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Why you shouldn't unlock your phone with your face
By Thom Holwerda on 2017-09-13 21:56:57

If you value the security of your data - your email, social media accounts, family photos, the history of every place you've ever been with your phone - then I recommend against using biometric identification.

Instead, use a passcode to unlock your phone.

Can't argue with that - especially in place where law enforcement often takes a... Liberal approach to detainees.

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Read Comments: 1-10 -- 11-20 -- 21-29
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Well ...
By WorknMan on 2017-09-14 02:02:22
The police can force me to use my fingerprint to unlock my phone, but they're not going to find anything incriminating on there. I guess they could plant something, but if they want to bust you that badly, you're screwed either way.

I'm not one of those people who say, 'If you have nothing to fear, you have nothing to hide', but I do think a lot of people are too goddamn paranoid. Of course, some people have good reason to be, but I suspect most people don't.

Edited 2017-09-14 02:04 UTC
Permalink - Score: 2
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Bares repeating
By JLF65 on 2017-09-14 02:23:21
And in many countries — including the US — the police can legally force you to use your fingerprint to unlock your phone. So they can most certainly point your phone at your face and unlock it against your will.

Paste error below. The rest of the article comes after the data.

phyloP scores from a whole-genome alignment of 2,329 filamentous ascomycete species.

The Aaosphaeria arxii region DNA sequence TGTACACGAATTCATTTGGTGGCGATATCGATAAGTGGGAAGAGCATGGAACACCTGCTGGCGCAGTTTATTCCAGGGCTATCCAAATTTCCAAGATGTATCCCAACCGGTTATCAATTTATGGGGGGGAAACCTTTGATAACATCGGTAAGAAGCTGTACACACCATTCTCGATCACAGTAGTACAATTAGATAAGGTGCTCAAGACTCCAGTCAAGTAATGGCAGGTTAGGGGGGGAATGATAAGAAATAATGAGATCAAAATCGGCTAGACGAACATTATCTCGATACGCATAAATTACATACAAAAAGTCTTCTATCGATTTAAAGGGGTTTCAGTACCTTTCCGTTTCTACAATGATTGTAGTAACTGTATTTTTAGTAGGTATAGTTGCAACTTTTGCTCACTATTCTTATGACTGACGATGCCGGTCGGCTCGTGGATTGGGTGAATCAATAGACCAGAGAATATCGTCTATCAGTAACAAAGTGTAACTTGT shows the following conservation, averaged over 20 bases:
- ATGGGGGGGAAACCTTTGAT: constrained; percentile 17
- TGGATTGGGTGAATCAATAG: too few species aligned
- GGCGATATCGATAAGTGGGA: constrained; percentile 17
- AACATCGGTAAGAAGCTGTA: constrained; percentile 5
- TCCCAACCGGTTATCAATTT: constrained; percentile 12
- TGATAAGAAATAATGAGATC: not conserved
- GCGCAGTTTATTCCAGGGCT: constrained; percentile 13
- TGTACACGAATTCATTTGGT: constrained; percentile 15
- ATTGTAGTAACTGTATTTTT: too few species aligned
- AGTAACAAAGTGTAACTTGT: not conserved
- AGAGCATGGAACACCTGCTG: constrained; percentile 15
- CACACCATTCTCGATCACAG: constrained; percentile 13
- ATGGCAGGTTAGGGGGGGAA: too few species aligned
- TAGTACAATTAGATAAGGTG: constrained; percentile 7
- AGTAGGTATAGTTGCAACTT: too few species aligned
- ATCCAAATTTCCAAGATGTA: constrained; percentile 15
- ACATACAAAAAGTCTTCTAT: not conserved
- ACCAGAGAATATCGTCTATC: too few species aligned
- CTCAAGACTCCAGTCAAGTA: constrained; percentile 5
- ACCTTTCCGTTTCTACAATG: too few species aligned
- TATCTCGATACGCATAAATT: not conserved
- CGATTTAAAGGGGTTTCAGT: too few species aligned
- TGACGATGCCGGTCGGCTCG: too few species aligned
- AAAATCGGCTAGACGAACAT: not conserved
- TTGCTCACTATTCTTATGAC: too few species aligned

Biometric security is an oxymoron! Stick to passwords.
Permalink - Score: 6
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RE: Well ...
By Alfman on 2017-09-14 03:40:31
WorknMan,

> I'm not one of those people who say, 'If you have nothing to fear, you have nothing to hide', but I do think a lot of people are too goddamn paranoid. Of course, some people have good reason to be, but I suspect most people don't.

It's not about paranoia or guilt, IMHO. Instead it is about principals and whether you value our rights as individuals that our forefathers granted us in the constitution.
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RE: Well ...
By sj87 on 2017-09-14 04:49:57
You should check your definition for 'incriminating'... Anything that's illegal by law, will be incriminating in your possession. If you live in a fascist police state (USA, Russia), it is very likely that many harmless things will get you in trouble.

You also need to remember that every police officer is a human aswell. They might use your data for their own private purposes or just solely for stalking you and your family, to cause trouble to a guy who – for no specific reason – ticked them off.

Edited 2017-09-14 04:55 UTC
Permalink - Score: 5
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article flawed
By kristoph on 2017-09-14 05:05:08
The article lacks a distinction between active biometric security and passive biometric security.

A passive solution - including Touch ID - is reasonably easy to defeat. You can simply be held down and your finger used to unlock a device.